News Law and Policy

Missouri Legislature Overrides Governor’s Veto of Forced 72-Hour Waiting Period

Teddy Wilson

Late Wednesday night the Missouri legislature voted to override a veto by Gov. Jay Nixon (D) of legislation that will force women seeking to terminate a pregnancy to wait 72 hours until they can receive abortion care.

The Missouri legislature late Wednesday night voted to override a veto by Gov. Jay Nixon (D) of legislation that will force women seeking to terminate a pregnancy to wait 72 hours until they can receive abortion care.

“Today’s vote is just another example of our elected officials playing politics with the lives of women and their families,” Jennifer Dalven, director of the ACLU Reproductive Freedom Project, said in a statement released after the vote. “Missourians have made it clear: They’ve had enough of extreme politicians interfering in personal, private medical decisions, and they don’t support this law.”

HB 1307 increases the minimum waiting period before a woman can have an abortion from 24 hours to 72 hours. The new law will also require the Department of Health and Senior Services to create a video that contains all of the information that must be provided to a woman considering an abortion by the physician who is to perform or induce the abortion.

After the law was initially passed by the Missouri legislature, Gov. Nixon vetoed the legislation and criticizing it for being “extreme and disrespectful.” Nixon specifically cited the lack of an exemption for victims of rape and incest, and the fact that the state already has a 24-hour waiting period law.

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“Lengthening the already extensive waiting period serves no demonstrable purpose other than to create emotional and financial hardships for women who have undoubtedly already spent considerable time wrestling with perhaps the most difficult decision they may ever have to make,” said Nixon in a statement following his veto.

The state house, after an hour of debate Wednesday night, voted to override the veto by a margin of 117-44. The senate then debated the bill for two hours before lawmakers voted to override the veto by a 23-7 margin.

The debate was heated and emotional, according to reporting by the Columbia Missourian.

Democratic opponents argued that it interfered with a personal decision between a woman and her physician, while Republican supporters argued that women should be given every opportunity to reconsider having an abortion.

“You don’t stand up for communities where people are being murdered, but you do stand up for this. So if we value lives, let’s value all lives. I value the intelligence of women in this state to make the appropriate decision with their family, for their body,” Rep. Randy Dunn (D-Kansas City) said on the floor during the debate.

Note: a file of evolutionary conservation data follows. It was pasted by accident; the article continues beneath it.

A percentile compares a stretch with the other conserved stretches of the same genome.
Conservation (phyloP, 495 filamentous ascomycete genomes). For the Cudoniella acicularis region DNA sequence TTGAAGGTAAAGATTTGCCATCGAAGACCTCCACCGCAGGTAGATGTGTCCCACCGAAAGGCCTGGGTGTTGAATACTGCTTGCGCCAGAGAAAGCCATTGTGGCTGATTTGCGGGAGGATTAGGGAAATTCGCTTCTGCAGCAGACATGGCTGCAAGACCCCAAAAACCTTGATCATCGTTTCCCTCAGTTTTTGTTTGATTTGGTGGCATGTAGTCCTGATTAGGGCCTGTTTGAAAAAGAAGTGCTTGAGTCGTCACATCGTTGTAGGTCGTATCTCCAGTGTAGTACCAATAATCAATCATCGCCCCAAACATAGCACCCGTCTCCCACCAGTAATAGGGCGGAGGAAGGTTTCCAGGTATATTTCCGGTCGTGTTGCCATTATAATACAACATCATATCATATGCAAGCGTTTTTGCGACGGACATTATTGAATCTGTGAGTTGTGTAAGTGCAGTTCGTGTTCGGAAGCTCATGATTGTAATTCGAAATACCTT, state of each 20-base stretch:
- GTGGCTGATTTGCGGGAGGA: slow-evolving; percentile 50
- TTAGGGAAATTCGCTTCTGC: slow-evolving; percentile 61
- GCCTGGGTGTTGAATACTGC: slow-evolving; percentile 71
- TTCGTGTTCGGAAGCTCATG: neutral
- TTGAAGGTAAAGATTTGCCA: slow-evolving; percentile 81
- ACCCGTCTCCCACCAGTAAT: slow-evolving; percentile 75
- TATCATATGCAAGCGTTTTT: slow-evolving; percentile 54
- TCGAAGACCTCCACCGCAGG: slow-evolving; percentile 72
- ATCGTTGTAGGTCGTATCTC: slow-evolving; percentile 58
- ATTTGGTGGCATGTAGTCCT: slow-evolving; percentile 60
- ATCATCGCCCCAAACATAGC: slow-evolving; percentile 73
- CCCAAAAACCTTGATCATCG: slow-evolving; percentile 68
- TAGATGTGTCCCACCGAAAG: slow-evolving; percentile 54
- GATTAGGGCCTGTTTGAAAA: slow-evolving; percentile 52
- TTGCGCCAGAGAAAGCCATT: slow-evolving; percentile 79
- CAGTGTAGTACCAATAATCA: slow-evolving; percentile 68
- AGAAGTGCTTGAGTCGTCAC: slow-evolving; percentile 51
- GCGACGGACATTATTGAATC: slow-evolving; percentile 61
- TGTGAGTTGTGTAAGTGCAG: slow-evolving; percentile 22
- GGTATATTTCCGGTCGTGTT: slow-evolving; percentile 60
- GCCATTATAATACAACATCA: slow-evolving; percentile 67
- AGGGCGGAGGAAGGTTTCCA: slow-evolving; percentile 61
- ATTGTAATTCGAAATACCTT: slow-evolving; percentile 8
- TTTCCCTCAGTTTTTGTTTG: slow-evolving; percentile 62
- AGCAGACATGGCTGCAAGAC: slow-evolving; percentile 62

Rep. Kathie Conway (R-St. Charles) said during the debate that if a women gets “a couple of more days to think about this pregnancy, think about where it’s going, you may change your mind.”

Both opponents and supporters of the legislation gathered outside the capitol building. Resident Liz Read-Katz told the Associated Press that she terminated a pregnancy due to the fetus having a severe chromosomal defect. “Waiting 72 hours wouldn’t have changed my mind, but it most definitely would have caused more pain both mentally and physically,” Read-Katz said.

There is only one clinic in the state that provides abortion care, and state lawmakers have passed several pieces of legislation targeting that clinic.

Paula Gianino, president of Planned Parenthood of the St. Louis Region and Southwest Missouri, said in a statement following the veto that the clinic would continue to advocate on behalf of the women.

“The legislators who took extraordinary measures to force this bill into law are way out of step with the more than 70 percent of Missourians who wanted them to allow the veto to stand. While politicians may have abandoned the women of Missouri, Planned Parenthood never will. We will continue to do everything we can to fight for the women of Missouri who rely on us,” Gianino said.

Under Missouri law, women are already required to make two visits and an abortion provider wait at least 24 hours before having an abortion. The average distance a woman in the state travels for abortion care is nearly 100 miles to and from the state’s only abortion provider, according to Planned Parenthood. One in ten travel more than 300 miles for a safe and legal abortion.

Laura McQuade, president and CEO of Planned Parenthood Advocates of Kansas and Mid-Missouri, said that the bill is further intrusion of politicians into Missourians’ personal lives.

“We all want women to have the information and support they need to make a carefully considered decision about a pregnancy—this law won’t do that,” McQuade said in a statement. “It will block access to safe, legal abortion and target women who already have the least access to medical care.”

The law will take effect 30 days after the vote to override the veto. Missouri joins just two other states with laws mandating a 72-hour waiting period before abortions: Utah and South Dakota.

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